Monday, December 12, 2016

God is Light: Thankful Thoughts for the Christmas Season

Light is so much different than darkness, isn't it? 

Almost more than just its opposite, but distinctly a different thing all together. Light reveals- whereas darkness conceals. Light is something; darkness, on the other hand, is the absence of something. A void. Empty, lost, indirect space. 

Darkness doesn't lead anywhere: it's a sort of directionless vacuum. But light is different. Light leads: it beams, points, shines, guides. Provides direction. Darkness doesn't do that. We never say that darkness guides us, directs us, or points the way. Darkness consumes, clouds; can make things anxious and confusing. 

It is light that illuminates and allows is to go forth.
I mean light as in the physical phenomenon, of course, but you see where the metaphor is going. I also mean it like this: in people. People who are like light carry a truth. It's usually a truth that darkness opposes, or doesn't want to hear- or is, somehow, in some subtle way, ashamed to be a part of.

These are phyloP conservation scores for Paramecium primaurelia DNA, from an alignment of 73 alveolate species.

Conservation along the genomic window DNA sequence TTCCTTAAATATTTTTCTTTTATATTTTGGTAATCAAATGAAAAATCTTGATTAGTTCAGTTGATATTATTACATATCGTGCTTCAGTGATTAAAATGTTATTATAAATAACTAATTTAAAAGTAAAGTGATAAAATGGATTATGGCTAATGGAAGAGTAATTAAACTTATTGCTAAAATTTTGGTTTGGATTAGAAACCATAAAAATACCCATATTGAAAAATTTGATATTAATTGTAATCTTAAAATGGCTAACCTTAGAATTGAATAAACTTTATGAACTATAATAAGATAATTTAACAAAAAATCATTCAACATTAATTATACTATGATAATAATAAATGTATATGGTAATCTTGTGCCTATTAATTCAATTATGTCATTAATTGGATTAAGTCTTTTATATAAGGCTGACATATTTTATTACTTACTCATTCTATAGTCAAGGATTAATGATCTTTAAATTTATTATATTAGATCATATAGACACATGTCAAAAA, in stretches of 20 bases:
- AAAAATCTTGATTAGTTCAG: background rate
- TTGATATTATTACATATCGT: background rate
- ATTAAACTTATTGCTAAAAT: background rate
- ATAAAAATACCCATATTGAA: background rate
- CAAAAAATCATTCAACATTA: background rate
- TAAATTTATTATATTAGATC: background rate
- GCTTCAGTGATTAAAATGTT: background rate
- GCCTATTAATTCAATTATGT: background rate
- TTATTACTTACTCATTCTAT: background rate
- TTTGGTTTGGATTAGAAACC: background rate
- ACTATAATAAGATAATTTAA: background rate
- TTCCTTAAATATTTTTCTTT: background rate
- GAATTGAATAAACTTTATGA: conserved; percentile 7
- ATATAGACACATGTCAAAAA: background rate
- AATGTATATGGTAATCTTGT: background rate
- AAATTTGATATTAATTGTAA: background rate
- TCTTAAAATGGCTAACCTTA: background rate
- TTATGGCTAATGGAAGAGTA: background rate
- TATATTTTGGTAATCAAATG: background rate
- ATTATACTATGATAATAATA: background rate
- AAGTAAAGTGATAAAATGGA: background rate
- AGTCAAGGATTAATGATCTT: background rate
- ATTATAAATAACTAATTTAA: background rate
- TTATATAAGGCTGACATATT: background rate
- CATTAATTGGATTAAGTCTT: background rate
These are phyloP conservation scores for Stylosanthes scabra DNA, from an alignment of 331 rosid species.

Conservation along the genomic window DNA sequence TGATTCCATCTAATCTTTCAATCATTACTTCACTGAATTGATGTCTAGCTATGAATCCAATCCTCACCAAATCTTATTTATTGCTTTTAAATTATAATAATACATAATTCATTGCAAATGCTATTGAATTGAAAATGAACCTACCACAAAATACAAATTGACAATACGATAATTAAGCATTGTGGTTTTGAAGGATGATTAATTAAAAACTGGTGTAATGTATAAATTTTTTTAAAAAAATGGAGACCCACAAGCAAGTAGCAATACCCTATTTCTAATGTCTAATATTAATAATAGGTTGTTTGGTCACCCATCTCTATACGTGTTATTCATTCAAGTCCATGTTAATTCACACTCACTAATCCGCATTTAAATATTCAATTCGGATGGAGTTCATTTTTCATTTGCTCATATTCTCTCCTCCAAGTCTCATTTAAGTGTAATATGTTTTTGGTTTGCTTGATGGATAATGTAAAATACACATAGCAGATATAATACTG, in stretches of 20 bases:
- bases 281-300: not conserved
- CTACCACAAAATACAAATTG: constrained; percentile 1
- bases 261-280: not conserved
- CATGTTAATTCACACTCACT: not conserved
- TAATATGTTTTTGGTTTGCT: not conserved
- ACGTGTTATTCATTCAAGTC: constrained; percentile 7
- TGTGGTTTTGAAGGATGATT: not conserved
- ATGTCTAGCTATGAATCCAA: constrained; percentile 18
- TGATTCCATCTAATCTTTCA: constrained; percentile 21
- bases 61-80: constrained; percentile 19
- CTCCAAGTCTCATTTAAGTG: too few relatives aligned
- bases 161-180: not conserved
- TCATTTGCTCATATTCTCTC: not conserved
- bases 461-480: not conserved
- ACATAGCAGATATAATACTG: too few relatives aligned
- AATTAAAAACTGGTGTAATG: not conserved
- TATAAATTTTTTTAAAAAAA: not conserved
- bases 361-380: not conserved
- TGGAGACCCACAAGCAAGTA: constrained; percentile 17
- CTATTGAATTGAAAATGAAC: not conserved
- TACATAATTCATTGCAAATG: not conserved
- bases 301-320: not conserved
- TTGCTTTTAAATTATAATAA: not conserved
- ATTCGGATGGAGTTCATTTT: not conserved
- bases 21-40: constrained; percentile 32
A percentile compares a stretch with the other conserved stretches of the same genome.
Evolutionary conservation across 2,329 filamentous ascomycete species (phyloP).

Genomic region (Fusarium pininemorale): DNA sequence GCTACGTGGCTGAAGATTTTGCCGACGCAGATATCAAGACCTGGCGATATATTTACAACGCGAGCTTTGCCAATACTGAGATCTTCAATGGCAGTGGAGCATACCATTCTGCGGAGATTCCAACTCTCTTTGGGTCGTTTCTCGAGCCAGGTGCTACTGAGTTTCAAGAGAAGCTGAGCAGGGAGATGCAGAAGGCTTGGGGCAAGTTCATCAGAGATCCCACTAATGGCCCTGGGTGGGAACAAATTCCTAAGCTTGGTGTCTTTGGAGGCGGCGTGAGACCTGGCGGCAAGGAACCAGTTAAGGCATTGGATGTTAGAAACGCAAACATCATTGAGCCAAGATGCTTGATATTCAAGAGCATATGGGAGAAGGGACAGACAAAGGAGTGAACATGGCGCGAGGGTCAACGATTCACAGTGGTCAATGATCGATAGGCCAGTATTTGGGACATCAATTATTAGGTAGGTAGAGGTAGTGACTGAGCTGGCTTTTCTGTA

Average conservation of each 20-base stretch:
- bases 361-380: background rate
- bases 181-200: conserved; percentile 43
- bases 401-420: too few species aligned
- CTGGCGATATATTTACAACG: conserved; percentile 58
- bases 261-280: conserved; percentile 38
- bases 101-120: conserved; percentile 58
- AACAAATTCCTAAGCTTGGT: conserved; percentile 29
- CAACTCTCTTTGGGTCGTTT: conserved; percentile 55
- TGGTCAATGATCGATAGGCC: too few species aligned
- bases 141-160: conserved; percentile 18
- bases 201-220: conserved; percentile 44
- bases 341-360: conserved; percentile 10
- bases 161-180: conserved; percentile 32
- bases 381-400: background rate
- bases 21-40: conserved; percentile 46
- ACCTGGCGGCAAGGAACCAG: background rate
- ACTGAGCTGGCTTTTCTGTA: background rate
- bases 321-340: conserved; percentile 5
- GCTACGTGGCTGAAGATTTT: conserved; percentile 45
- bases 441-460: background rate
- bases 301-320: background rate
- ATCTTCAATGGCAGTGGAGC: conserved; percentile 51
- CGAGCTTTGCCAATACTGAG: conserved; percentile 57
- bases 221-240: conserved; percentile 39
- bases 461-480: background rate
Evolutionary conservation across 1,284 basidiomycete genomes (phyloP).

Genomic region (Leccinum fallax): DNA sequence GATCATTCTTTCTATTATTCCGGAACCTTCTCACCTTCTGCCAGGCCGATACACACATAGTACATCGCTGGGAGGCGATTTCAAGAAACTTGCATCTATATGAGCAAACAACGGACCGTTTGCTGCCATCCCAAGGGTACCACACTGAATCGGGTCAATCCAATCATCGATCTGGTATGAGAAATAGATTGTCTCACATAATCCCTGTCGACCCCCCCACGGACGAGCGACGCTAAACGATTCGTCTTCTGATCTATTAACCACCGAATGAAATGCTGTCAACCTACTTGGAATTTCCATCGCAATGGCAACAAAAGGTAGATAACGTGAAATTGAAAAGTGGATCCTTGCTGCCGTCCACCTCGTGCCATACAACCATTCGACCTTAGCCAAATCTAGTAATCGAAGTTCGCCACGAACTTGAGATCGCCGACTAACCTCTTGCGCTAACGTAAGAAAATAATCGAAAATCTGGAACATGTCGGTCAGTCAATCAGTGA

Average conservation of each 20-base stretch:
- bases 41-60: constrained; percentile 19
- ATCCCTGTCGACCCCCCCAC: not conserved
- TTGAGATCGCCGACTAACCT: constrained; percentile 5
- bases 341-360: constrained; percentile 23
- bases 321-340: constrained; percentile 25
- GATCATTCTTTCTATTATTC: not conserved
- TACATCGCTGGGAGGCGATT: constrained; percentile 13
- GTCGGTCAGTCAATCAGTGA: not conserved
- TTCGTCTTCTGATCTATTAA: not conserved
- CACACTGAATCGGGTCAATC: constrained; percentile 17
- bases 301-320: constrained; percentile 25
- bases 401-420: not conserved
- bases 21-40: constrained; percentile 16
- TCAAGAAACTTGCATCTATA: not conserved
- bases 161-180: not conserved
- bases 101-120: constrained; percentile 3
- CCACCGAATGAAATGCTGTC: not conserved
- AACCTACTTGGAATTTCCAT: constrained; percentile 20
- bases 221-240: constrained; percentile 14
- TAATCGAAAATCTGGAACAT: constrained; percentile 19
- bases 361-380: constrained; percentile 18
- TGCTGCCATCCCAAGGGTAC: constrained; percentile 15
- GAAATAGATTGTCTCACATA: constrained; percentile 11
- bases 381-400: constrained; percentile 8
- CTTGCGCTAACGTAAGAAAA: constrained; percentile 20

Light in people allows truth, joy, and the relinquishing of control over others and over situations. Darkness opposes all of that. Darkness in people likes to suppress truth in order to glorify self. It likes to belittle joy in others in order to protect self. It likes to control others, and to control situations, in order to empower self.

A life lived in darkness negatively affects others, of course, but for the person living it it feels like a life of groping around, looking for answers, searching, desperately trying to cling to something, anything, for security. Only light can enter a life of like that- a life characterized by lostness, seeking, need, control- and expose what needs to be uncovered.